2020 has seen Imelda May flourish further into dashing creative territory as she released a spoken word EP in June titled Slip Of The Tongue. This project is bold, full of wit and captivating as May addresses vital topics such as homelessness in Home and self love in GBH as well as taking time to reflect on the life of the performer in Roses. These poems are backed by stunning, subtle arrangements and May’s smooth, suave voice speaks to her audience in a meditative manner.

After the killing of George Floyd and with the world’s necessary increased awareness towards the Black Lives Matter movement, May posted a poem that she wrote in June titled You Don’t Get To Be Racist and Irish. The poem directly addresses the issue of racism in her home country and is a reminder that racism within these shores is inexcusable after Ireland was on the receiving end of oppression for so long. The poem coincided with the launch of Rethink Ireland, a new equity fund set up to support those in more unequal areas of society and to ultimately make Ireland a more inclusive place to live.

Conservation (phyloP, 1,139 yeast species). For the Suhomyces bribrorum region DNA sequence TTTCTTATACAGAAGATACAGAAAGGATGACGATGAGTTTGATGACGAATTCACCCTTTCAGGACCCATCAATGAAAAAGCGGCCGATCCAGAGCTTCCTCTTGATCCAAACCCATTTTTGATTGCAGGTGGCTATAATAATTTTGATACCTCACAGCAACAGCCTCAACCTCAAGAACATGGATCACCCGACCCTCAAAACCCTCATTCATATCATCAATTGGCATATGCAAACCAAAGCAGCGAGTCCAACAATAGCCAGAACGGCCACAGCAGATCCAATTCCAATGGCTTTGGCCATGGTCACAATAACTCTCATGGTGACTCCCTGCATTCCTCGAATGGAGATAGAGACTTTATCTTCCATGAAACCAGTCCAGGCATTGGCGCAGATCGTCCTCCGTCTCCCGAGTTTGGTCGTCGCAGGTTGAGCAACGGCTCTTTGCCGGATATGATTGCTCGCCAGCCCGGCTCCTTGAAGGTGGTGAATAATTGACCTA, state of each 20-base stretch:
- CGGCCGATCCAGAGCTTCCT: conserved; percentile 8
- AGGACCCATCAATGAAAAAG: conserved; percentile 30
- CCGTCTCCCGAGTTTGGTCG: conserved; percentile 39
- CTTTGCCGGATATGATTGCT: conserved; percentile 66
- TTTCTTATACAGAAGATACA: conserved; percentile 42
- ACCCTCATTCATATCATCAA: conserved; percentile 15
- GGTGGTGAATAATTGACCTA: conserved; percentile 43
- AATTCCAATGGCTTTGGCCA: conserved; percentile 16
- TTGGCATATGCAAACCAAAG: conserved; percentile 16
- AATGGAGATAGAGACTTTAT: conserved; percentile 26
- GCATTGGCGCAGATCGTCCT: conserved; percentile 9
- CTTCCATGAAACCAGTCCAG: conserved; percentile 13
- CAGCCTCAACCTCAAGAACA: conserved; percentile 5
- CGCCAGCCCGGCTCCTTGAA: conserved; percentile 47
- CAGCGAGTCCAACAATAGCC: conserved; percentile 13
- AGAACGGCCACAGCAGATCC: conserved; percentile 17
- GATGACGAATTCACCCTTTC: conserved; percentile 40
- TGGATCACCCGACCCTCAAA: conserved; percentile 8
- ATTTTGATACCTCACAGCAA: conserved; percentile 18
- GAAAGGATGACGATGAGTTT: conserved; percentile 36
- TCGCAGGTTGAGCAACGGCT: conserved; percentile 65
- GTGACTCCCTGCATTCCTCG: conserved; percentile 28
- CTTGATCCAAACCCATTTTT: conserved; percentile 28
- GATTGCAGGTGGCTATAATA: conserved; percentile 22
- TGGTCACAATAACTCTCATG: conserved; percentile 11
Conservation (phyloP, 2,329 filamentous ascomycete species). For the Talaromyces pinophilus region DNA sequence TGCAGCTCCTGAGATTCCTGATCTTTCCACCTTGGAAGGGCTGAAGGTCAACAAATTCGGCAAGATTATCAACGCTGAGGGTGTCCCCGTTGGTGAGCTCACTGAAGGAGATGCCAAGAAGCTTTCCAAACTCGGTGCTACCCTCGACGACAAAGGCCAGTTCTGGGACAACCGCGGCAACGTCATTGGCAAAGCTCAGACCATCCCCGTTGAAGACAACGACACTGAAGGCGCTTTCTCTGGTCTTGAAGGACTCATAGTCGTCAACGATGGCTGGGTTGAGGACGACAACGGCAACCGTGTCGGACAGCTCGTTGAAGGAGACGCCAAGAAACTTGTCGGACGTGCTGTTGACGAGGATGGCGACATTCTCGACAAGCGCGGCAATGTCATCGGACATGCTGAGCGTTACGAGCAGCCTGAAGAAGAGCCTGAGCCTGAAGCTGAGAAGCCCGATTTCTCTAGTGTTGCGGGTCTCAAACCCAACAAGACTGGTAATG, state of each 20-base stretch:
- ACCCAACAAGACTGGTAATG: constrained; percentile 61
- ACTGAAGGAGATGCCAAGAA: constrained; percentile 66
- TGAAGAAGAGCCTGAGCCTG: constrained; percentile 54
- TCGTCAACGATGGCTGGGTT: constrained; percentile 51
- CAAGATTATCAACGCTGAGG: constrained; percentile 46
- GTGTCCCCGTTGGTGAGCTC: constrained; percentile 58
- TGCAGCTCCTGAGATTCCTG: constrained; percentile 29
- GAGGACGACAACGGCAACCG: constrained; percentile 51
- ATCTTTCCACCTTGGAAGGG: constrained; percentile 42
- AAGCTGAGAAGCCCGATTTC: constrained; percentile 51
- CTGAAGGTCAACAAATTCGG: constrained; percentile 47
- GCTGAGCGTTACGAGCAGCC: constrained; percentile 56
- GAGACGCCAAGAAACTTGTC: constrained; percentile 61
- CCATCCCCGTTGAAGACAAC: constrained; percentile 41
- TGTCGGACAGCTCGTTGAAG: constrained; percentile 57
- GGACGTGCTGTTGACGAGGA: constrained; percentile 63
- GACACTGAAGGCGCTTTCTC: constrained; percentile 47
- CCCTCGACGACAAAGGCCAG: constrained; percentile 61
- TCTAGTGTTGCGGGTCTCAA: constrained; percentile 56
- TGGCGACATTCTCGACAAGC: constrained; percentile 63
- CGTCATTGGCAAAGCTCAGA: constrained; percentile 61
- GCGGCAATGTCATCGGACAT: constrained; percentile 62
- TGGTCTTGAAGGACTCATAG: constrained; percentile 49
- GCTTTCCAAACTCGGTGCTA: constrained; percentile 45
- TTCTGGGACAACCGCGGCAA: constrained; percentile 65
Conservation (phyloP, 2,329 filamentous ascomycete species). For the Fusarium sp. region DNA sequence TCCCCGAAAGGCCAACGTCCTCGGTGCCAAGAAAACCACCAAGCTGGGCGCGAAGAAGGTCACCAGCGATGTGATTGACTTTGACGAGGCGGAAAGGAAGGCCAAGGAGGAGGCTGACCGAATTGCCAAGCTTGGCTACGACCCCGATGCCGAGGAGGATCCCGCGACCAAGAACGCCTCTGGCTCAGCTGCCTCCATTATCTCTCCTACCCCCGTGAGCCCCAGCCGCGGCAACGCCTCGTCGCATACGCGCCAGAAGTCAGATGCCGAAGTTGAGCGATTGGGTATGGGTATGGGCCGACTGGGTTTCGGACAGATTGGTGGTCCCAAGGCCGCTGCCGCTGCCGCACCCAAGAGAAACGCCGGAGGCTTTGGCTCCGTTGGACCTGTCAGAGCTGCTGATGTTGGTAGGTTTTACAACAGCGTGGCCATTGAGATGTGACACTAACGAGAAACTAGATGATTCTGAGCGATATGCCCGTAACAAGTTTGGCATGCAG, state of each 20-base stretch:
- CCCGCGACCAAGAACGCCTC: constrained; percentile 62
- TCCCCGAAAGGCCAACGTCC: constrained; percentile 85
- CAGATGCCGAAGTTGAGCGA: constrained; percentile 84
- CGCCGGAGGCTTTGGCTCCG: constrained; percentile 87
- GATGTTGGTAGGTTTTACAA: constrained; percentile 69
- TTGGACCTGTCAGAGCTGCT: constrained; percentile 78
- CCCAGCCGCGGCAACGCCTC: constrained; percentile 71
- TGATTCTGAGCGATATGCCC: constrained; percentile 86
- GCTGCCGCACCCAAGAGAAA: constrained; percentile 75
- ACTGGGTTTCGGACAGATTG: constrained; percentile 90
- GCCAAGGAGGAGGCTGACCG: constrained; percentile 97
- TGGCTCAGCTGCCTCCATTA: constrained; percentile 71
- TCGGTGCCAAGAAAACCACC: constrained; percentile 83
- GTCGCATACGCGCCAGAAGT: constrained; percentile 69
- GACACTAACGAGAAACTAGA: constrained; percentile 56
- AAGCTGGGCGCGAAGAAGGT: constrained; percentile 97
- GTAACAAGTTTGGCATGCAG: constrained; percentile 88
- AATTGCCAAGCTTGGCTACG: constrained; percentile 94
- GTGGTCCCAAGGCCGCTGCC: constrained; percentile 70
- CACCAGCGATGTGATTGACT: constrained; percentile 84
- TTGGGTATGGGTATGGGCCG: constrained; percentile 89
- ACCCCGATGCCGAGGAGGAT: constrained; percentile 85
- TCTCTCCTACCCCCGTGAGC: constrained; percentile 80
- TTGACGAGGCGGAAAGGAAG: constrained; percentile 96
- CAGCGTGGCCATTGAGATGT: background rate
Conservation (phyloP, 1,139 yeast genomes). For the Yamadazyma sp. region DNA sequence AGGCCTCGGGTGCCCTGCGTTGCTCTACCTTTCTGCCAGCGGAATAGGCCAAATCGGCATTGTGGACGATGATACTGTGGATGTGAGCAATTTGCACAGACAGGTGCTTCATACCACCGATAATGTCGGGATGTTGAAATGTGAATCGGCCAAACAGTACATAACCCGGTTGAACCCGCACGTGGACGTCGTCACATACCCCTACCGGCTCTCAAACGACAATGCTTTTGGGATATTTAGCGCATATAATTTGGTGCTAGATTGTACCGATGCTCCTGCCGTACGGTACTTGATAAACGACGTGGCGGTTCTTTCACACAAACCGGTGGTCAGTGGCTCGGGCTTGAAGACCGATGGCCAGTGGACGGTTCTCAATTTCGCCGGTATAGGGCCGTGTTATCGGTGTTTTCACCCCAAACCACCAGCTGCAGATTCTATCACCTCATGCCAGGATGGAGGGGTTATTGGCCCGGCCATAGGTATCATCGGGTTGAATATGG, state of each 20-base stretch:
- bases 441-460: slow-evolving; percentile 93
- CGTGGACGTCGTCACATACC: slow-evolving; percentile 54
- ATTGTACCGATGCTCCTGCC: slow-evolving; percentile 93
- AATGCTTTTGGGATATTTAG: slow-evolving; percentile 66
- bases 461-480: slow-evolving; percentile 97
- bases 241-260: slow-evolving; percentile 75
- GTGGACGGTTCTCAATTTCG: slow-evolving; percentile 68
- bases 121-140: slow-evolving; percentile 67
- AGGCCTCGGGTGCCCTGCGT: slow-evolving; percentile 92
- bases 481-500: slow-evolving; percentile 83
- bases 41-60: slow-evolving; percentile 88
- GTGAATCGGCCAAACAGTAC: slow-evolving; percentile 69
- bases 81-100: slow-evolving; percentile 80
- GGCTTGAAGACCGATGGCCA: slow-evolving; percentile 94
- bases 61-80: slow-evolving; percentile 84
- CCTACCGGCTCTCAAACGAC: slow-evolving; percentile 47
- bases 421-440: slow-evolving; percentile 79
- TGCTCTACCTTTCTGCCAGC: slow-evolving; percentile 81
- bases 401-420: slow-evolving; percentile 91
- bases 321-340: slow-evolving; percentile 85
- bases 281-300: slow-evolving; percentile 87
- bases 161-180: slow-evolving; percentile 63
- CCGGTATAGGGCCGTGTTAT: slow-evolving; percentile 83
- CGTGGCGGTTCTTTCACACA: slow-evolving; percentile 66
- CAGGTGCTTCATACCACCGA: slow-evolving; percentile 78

In October 2020, Imelda May released brand new music once again. This time, the project was released as part of Record Store Day, an annual worldwide event which celebrates the culture of the record store. 11 Past The Hour was released digitally on 23 October and physically the following day on 10” red vinyl. The single continues with the evolution of May’s sound featuring classical string arrangements and a vocal delivery that wouldn’t sound out of place if written as a Bond song.  May also released her spoken word EP Slip Of The Tongue on 10” purple vinyl for the event.